• Thanks for sharing Brad!!! That would definitely be a tough pill to swallow bringing cash to the table in order to sell my home. Like you I hope to not have a mortgage again 🙂

    • Thanks for sharing Matt!!! I believe today that I heard San Fran was currently slowing down and that it didn’t bode well for the rest of the country. I’m not sure the exact correlation but I am definitely a little scared of the market.

    • Surprisingly, I’m not super against these as the financial Realtor. I’m finding in my market younger families and/or first-time home buyers just simply can’t afford a home. It’s sad because by having the mortgage their monthly “rent” WITH escrow would be $200-400 cheaper per month. But they have to continue to rent because of no down payment. 1% down and these equity sharing programs are allowing more buyers into the market who, if not for outrageous rental prices, could afford a home.
      Cash Flow Celt recently posted…How Tulips Broke the Market: A Case StudyMy Profile

      • Thanks for sharing Cash Flow Celt!!! That’s crazy how expensive some of these rental markets are becoming compared to those that buy. Seems like there may be a correction in the rental market coming. I know I read it’s happening in SF.

  2. We bounce back and forth on paying off our mortgage. Since we have 15 year mortgage we have kind of decided that is a decent compromise. I really like the 15 year especially for first time home buyers because they are probably going to move in a few years. With a 15 year you end up with about 3 times the equity in the home when it is time to sell.

    Are you planning to pay cash for your next house?
    Grant @ Life Prep Couple recently posted…Never Finance: Always Pay Cash For CarsMy Profile

  3. The 25% rule is such a great guideline, not matter what path you choose it will help prevent from going in over your head on your biggest payment each month.
    Brian recently posted…Time of Your LifeMy Profile

    • Thanks for sharing Brian!!! I definitely agree 25% is the way to go. I’ve found when you go too much above that, that’s when you start to get in trouble.

  4. Interest-only and ARM mortgages always bothered me because of the uncertainty. Yes, its a great way to pay very little and invest the difference, but the market isn’t a sure thing either, so I never had much confidence in that strategy.

    I love the fixed rate mortgages because I am locking in futures expenses at today’s rate; while my income will continue to rise. I passed on a 15-year because it was just more expensive on a monthly basis for me, so I signed up for bi-weekly mortgage payments.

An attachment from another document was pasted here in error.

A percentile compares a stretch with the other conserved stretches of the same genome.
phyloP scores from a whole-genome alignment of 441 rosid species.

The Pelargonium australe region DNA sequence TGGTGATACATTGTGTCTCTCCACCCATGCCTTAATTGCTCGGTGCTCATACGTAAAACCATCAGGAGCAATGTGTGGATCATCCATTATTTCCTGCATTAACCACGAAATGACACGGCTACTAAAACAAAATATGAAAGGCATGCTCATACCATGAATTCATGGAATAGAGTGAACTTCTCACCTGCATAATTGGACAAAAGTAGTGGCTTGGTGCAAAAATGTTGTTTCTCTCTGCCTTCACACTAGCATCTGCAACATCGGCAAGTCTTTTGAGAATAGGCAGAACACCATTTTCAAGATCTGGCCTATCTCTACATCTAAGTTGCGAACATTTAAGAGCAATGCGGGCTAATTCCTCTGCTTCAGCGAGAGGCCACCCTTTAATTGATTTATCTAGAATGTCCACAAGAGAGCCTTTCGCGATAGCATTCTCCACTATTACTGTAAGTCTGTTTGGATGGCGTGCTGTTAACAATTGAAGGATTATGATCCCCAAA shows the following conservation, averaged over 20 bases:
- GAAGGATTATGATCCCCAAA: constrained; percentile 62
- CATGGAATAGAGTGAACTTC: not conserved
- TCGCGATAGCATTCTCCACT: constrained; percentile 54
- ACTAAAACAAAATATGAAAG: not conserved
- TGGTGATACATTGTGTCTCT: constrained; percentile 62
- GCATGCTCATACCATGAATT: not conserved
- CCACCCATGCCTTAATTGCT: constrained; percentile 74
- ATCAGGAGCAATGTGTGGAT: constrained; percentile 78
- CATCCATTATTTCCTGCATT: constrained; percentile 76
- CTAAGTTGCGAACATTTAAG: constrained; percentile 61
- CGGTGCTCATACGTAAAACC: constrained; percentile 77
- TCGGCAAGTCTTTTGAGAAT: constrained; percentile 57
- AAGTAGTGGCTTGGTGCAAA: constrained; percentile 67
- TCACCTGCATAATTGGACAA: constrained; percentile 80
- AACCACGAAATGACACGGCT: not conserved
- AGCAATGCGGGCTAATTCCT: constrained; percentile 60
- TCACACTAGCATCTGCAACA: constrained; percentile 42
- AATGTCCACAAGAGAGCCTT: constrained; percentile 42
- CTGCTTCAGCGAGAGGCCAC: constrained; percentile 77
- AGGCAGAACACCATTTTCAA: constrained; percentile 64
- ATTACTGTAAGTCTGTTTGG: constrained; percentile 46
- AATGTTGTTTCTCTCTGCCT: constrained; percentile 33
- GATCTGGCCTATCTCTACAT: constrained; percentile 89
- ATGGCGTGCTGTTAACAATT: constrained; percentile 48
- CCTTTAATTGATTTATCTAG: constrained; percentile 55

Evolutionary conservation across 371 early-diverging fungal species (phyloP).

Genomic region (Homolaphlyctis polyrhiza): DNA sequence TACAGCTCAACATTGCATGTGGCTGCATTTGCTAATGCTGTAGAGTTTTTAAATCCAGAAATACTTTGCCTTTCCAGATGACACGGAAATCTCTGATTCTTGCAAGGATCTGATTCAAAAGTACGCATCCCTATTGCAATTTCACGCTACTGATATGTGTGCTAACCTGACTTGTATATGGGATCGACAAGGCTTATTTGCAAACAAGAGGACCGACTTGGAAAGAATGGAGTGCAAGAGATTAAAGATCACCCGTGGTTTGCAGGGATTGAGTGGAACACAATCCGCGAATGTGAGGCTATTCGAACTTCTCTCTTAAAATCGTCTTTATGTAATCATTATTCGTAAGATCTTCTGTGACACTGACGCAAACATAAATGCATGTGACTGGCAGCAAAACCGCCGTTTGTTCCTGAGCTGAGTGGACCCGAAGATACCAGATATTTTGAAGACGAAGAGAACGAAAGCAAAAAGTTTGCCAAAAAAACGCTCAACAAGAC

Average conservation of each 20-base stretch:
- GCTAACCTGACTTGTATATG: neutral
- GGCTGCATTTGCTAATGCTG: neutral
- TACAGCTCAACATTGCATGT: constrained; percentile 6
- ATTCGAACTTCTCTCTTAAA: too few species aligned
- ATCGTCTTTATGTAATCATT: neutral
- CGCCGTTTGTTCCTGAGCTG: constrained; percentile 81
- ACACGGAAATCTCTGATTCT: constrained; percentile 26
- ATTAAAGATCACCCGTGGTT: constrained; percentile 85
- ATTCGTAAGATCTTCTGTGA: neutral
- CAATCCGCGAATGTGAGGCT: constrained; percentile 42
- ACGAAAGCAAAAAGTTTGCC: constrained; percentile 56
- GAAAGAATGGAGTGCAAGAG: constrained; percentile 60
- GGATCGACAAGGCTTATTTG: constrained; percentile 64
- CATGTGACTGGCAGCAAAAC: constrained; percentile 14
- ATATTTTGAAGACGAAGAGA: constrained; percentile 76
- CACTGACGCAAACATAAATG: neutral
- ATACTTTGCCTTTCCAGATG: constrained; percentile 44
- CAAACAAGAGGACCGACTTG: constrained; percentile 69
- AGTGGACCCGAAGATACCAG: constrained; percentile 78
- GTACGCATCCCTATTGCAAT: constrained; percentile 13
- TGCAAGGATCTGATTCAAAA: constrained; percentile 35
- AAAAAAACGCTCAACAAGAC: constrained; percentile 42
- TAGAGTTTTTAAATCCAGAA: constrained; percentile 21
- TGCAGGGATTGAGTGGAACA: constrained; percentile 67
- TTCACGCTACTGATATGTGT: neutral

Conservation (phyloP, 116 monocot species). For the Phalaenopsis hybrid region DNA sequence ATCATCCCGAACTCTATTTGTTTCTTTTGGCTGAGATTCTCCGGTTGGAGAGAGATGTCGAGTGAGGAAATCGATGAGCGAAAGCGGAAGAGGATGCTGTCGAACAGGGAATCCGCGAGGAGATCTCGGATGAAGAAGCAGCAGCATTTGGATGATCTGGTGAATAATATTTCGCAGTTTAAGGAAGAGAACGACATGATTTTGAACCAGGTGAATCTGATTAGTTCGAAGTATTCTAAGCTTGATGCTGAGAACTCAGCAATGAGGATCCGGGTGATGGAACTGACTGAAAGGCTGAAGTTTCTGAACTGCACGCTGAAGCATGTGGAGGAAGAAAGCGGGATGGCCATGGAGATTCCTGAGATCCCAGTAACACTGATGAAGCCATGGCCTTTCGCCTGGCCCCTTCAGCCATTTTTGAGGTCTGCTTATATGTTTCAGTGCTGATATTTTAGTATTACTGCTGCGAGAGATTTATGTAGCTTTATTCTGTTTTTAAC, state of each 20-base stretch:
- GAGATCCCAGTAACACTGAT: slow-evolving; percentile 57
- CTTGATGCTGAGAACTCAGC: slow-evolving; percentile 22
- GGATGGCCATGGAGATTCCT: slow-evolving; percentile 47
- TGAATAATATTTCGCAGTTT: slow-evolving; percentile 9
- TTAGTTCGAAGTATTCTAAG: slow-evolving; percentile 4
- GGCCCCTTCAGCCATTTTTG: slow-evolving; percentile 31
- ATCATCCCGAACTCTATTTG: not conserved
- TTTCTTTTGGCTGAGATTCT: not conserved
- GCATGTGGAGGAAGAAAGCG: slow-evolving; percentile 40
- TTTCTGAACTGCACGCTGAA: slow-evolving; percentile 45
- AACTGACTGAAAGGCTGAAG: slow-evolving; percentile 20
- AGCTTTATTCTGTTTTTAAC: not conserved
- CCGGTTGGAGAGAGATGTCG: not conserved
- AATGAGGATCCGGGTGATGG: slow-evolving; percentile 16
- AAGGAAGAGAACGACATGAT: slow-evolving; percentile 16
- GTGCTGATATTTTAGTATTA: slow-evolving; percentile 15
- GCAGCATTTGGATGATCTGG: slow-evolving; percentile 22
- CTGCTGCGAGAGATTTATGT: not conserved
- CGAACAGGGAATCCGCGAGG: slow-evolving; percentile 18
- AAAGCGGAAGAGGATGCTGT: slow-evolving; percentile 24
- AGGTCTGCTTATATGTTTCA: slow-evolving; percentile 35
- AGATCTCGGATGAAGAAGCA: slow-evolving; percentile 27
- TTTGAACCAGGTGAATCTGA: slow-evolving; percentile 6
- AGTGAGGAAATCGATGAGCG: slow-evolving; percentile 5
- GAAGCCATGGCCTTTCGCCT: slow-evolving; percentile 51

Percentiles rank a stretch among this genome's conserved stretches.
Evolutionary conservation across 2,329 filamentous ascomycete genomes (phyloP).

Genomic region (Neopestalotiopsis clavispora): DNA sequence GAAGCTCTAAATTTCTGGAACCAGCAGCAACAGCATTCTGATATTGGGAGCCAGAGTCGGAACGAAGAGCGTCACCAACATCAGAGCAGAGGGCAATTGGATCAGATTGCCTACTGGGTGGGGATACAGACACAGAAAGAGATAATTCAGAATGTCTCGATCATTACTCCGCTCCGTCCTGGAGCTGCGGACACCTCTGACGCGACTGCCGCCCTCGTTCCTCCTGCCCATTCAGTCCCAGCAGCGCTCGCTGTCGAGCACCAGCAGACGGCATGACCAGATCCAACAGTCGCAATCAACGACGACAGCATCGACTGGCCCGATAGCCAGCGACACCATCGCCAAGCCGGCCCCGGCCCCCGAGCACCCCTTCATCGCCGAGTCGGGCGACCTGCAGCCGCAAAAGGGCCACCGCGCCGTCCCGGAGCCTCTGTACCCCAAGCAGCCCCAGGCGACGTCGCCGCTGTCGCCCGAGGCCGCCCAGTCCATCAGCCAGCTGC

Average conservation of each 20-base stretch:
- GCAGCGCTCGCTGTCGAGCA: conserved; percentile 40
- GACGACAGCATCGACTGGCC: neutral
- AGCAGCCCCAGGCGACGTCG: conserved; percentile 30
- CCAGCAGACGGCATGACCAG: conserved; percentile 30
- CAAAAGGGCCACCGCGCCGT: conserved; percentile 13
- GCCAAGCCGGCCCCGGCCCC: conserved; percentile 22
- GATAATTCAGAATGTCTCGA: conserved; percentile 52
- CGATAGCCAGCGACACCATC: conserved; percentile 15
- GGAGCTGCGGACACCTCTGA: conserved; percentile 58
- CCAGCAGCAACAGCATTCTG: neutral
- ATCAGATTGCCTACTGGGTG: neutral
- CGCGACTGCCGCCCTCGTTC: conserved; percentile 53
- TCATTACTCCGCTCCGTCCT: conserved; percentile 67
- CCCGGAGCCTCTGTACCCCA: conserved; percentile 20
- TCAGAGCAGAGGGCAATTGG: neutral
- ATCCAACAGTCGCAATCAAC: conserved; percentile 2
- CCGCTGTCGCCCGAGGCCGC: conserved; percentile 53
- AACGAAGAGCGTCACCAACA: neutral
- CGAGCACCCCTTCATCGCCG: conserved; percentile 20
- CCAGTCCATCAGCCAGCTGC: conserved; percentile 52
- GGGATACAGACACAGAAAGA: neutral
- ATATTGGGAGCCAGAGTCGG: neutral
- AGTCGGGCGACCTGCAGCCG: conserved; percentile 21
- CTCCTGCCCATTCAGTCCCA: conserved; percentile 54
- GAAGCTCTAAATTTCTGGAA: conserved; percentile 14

With the bi-weekly, my cash flow was better aligned with my company’s payroll cycle and wasn’t wiping out one paycheck on the 1st of the month, leaving me to starve until the next payroll. The extra payment per year helps reduce the loan faster causing you to pay less interest. I never really felt the pain of the additional mortgage payment.
    Church recently posted…Death & Finances: Managing Both Duty and EmotionMy Profile

  5. Having seen and heard the horror stories, we never even considered another mortgage other than the 30-year when we bought our first home in 2011. We scrimped and saved for the down payment, I paid off my student loans, and my wife’s ring.

    With our current home, we really want to pay off the mortgage. Sometimes we go back and forth though because we don’t love the HOA where we are. So, we may end up moving again at some point. That said, we spoke with some agents and an appraiser — and the home already went up in value. Awesome!

    • It’s always a positive sign when homes are going up. It always makes me feel better about my purchase 🙂 Even though we’d like to move, we still tried to pay off our mortgage. We wanted that flexibility in the future and it definitely is something that we’d do again 🙂

  6. We have only had fixed mortgages. I don’t like to gamble on the variable rates. We did refinance once which didn’t work out so great since we moved a year later. However I did work for the institution that the loan came from so I saved some fees. Softened the blow somewhat. I do envision paying down the principal more aggressively in there near future here.
    Mr Defined Sight recently posted…The Importance Of Financial TeamworkMy Profile

    • Thanks for sharing Mr. Defined Sight!!! That stinks that you had to move but sounds like it wasn’t as bad as it could have been. Those refinancing fees are definitely expensive 🙂

  7. Good article; the best part about a 30 year mortgage is you can pay it off in 15 years if you just pay extra principal every month! I understand 15 years might give you lower rates, but I think the flexibility is worth the <.50% difference in interest rates.